On August 9, the College Democrats of Massachusetts published a letter regarding the allegations. “The letter was co-written by the UMass Amherst Democrats and the Amherst College Democrats,” it said. Leaked GroupMe messages show, however, that the entirety of the letter was composed by a few individuals. The majority of members in the organizations were shocked to discover they co-authored the letter.

“The purpose of the letter was to explain our reasoning behind the decision to cut ties with Mayor Morse. The letter laid out the specific ways in which Mayor Morse has made students uncomfortable and abused his power for sexual relationships,” the C.D.M.A said.

Likewise, in a statement to The Student, the Amherst College Democrats wrote that “[We] take these recent reports very seriously,” the Amherst College Democrats wrote in a statement to The Student. “We want to reiterate that our decision to sign the letter to Alex Morse’s campaign was done firmly in good faith and in support of members of our community.”

In a message to all C.D.M.A members, Fleming wrote, “While we believe that the concerns expressed by students were genuine, those concerns have been used to paint Morse in a way that plays into inappropriate stereotypes.”

The accusations leveled against Morse have certainly raised questions about the extent of homophobia in politics. “This race will set a precedent for whether vague and anonymous allegations can be easily launched against LGBTQ candidates,” Massachusetts State Senator Julian Cyr, who identifies as LGBTQ, said in a statement released on Twitter. “I find it extremely disappointing that vague and anonymous allegations have been levied against … Morse without any on-the-record sourcing.” 

In response to the claim that the college groups aimed to sink Morse’s campaign for homophobic reasons, the C.D.M.A wrote that “To suggest that our decision to send the letter to Mayor Morse had anything to do with Mayor Morse’s sexuality is untrue, disingenuous and harmful.”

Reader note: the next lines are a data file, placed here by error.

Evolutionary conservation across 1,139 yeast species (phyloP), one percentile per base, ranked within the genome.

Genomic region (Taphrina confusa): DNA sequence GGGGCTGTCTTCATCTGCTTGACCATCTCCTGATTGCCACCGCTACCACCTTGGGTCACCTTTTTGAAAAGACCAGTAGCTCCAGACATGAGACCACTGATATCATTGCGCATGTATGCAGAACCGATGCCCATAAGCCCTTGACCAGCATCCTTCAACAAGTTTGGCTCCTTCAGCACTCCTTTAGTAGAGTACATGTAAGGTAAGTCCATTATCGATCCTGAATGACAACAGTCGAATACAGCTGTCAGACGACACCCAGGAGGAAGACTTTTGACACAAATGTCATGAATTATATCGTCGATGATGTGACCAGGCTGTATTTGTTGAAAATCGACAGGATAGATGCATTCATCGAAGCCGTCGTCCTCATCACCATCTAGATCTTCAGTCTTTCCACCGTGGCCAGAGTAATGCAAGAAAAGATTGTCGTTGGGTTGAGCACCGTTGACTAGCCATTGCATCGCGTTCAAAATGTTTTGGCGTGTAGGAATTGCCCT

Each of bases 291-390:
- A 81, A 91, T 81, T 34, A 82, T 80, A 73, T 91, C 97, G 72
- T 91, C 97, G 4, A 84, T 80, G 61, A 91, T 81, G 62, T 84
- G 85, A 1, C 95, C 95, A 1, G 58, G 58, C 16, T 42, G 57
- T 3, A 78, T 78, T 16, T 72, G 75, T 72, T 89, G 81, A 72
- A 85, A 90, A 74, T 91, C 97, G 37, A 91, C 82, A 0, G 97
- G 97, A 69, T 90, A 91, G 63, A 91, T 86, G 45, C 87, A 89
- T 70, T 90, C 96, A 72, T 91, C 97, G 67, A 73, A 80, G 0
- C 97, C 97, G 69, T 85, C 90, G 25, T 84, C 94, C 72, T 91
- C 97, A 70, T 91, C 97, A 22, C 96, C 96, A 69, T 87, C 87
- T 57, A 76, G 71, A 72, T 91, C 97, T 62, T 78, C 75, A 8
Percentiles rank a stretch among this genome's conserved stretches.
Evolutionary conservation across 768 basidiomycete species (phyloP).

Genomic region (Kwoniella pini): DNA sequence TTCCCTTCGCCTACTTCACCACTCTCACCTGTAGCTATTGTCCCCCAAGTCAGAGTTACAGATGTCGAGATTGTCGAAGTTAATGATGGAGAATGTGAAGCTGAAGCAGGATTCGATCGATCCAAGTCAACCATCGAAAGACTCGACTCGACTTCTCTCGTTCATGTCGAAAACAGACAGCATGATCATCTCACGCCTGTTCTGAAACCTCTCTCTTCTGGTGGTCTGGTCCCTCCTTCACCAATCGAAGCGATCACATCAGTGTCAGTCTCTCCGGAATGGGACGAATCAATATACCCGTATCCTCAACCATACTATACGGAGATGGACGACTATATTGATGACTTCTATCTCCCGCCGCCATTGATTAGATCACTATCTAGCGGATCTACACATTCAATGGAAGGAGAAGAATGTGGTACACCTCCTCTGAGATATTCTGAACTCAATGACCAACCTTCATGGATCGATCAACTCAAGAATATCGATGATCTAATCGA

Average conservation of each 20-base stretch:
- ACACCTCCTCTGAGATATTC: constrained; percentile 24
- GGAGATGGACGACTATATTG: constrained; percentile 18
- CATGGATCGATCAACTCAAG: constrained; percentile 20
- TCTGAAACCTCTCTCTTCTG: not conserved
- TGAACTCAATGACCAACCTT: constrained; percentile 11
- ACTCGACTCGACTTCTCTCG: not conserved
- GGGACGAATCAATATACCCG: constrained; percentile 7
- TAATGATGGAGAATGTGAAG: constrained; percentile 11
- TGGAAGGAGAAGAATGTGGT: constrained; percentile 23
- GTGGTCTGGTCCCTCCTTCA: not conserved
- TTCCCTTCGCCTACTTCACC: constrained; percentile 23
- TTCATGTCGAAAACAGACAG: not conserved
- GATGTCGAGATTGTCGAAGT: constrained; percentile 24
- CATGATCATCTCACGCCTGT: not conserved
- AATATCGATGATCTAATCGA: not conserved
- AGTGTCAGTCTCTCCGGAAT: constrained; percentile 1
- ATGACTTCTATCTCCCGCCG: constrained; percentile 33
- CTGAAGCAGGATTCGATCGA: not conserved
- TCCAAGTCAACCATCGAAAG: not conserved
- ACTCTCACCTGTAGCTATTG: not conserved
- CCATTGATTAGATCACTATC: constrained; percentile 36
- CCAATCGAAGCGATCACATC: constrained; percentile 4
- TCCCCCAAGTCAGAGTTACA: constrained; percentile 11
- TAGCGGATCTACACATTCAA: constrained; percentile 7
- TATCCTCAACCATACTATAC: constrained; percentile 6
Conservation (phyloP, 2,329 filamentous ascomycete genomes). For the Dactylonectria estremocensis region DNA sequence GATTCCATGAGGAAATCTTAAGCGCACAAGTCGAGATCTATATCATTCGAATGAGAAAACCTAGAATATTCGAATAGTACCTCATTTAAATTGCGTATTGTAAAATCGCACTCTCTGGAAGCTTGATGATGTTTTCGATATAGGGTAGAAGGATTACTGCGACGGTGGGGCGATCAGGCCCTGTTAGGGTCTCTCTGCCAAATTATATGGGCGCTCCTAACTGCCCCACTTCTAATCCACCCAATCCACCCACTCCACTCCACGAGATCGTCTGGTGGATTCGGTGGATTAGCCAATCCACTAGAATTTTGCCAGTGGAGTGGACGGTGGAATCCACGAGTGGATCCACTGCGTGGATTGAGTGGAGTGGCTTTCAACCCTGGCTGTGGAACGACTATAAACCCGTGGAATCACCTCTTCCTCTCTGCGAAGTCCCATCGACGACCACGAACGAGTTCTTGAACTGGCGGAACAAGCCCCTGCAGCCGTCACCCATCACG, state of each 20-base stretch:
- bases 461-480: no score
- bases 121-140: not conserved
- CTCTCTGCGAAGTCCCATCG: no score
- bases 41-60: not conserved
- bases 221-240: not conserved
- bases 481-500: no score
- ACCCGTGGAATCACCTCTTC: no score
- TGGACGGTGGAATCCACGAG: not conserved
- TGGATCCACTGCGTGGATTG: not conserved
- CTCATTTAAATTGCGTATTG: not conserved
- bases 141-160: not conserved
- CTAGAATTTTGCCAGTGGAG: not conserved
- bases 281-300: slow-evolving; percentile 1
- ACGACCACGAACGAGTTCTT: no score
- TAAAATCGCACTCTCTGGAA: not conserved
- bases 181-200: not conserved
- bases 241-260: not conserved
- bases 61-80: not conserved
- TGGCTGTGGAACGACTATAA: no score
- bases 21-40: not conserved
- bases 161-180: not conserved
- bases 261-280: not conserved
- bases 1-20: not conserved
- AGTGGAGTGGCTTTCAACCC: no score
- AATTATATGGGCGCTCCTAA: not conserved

“We find the homophobic attacks that have followed the publication of the letter deplorable and condemn them in the strongest of terms,” ACDems wrote in a statement to The Student.

The Massachusetts party has since opened up an investigation into the involvement of party officials in the primary after 48 Democratic State Committee members signed onto a letter. “It has since come undone with the Intercept’s accusations that high-level party officials were also involved in the matter. “This group will, upon their unilateral authority, select an independent investigator to review the matter, determine whether rules were broken, and publish in due order a report and attendant recommendations, if any,” Bickford wrote, according to the Hampshire Gazette. “The report, in full, will be provided to the entire DSC membership upon its receipt.” 

Many officials however, are questioning how the party will investigate itself, when at least three high-ranking officials were accused of promoting the scandal. “We cannot investigate ourselves, that’s what it comes down to for me,” Massachusetts Democratic State Committee member Nancy Stenberg in an interview with the Daily Hampshire Gazette. “At this point, that’s what’s going on. I find that unacceptable.” 

Morse has served as mayor of Holyoke for eight years after winning his first election at the age of 22. The homegrown democrat is the first openly gay mayor in the history of the city. He attended Holyoke High School then Brown University where he studied urban studies. Between 2014 and 2019 Morse was also a lecturer of political science at the University of Massachusetts, Amherst.